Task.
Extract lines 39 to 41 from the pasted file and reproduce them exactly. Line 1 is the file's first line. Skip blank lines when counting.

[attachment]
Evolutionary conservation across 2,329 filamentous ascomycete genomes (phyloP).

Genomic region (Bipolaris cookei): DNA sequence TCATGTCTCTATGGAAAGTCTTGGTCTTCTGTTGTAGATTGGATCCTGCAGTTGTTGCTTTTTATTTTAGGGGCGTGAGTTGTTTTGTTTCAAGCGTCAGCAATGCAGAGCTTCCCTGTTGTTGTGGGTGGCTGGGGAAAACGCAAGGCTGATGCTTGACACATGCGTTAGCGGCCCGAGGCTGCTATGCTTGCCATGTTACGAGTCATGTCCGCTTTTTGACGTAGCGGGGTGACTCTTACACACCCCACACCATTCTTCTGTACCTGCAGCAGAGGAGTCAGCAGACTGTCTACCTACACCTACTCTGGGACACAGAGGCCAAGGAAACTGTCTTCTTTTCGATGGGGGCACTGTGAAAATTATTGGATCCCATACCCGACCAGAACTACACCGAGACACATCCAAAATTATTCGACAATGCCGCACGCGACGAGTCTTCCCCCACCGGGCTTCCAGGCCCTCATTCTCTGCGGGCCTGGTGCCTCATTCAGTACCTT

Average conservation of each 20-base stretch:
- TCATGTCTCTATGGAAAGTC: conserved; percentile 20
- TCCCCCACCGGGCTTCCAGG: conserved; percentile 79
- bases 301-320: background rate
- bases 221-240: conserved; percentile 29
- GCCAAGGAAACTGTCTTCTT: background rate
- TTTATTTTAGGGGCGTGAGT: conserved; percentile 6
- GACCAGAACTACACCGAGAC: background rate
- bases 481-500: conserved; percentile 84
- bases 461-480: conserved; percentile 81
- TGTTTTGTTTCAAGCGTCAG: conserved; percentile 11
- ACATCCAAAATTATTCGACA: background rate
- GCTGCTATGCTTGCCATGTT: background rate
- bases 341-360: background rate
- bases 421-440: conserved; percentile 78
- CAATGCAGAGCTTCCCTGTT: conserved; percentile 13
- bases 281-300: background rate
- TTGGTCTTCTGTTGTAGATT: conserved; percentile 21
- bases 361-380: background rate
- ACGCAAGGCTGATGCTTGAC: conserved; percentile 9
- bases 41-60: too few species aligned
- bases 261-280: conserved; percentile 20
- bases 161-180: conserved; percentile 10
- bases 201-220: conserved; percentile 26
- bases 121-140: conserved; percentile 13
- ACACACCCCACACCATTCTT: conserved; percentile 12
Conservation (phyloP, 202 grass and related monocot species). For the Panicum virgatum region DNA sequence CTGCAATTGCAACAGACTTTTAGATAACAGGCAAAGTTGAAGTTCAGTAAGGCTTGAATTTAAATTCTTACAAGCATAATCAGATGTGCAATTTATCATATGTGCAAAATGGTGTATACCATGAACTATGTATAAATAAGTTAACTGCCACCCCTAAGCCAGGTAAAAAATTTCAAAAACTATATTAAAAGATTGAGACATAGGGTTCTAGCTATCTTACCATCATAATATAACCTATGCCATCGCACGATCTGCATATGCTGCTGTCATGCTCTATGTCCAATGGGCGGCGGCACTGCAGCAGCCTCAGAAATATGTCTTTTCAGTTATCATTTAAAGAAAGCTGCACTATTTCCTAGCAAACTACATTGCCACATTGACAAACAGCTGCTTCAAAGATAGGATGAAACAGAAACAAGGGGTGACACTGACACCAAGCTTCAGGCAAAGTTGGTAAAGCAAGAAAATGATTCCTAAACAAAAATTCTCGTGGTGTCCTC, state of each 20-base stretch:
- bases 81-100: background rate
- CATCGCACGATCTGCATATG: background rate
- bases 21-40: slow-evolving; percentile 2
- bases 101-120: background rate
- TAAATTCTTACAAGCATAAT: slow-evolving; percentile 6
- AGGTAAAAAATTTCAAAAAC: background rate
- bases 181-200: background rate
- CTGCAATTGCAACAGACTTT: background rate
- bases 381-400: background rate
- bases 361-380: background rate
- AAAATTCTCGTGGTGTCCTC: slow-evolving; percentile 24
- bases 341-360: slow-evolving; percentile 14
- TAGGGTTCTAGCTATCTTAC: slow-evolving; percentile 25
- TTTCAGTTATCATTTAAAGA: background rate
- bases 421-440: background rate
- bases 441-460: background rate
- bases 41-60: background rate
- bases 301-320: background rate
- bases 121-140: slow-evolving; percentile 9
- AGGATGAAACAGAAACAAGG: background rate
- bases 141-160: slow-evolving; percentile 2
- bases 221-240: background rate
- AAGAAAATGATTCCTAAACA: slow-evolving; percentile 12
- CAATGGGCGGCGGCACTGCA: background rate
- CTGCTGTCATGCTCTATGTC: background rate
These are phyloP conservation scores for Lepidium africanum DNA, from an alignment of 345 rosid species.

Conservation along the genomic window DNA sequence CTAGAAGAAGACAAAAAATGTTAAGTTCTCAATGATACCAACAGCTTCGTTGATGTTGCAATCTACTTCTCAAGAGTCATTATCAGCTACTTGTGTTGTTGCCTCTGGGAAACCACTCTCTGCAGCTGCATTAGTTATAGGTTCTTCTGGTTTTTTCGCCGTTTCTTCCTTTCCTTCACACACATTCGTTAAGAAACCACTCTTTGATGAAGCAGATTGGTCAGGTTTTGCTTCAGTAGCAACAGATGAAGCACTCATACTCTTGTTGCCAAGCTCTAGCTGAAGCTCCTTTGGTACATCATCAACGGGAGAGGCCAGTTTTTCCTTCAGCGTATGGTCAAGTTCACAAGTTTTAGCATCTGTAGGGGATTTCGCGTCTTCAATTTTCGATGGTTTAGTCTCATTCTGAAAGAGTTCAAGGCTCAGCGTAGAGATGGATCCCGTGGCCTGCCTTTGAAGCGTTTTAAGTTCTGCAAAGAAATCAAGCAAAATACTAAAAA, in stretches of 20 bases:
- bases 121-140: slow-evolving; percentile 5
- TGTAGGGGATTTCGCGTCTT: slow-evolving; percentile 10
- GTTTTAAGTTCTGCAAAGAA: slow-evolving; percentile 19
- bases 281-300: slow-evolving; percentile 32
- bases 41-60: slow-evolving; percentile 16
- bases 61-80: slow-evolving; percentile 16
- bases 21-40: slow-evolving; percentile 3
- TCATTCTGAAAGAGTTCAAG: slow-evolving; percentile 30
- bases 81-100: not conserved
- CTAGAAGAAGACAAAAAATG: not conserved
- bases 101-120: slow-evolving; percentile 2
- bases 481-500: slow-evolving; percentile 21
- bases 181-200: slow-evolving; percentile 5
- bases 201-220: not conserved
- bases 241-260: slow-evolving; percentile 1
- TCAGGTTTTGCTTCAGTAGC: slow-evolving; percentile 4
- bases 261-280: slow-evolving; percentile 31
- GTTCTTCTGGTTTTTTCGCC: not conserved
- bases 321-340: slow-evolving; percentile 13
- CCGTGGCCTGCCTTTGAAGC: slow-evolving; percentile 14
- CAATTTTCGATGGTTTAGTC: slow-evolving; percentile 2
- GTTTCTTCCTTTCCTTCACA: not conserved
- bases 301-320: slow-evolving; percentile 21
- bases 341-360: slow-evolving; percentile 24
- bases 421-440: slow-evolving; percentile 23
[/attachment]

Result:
- bases 361-380: background rate
- AAAATTCTCGTGGTGTCCTC: slow-evolving; percentile 24
- bases 341-360: slow-evolving; percentile 14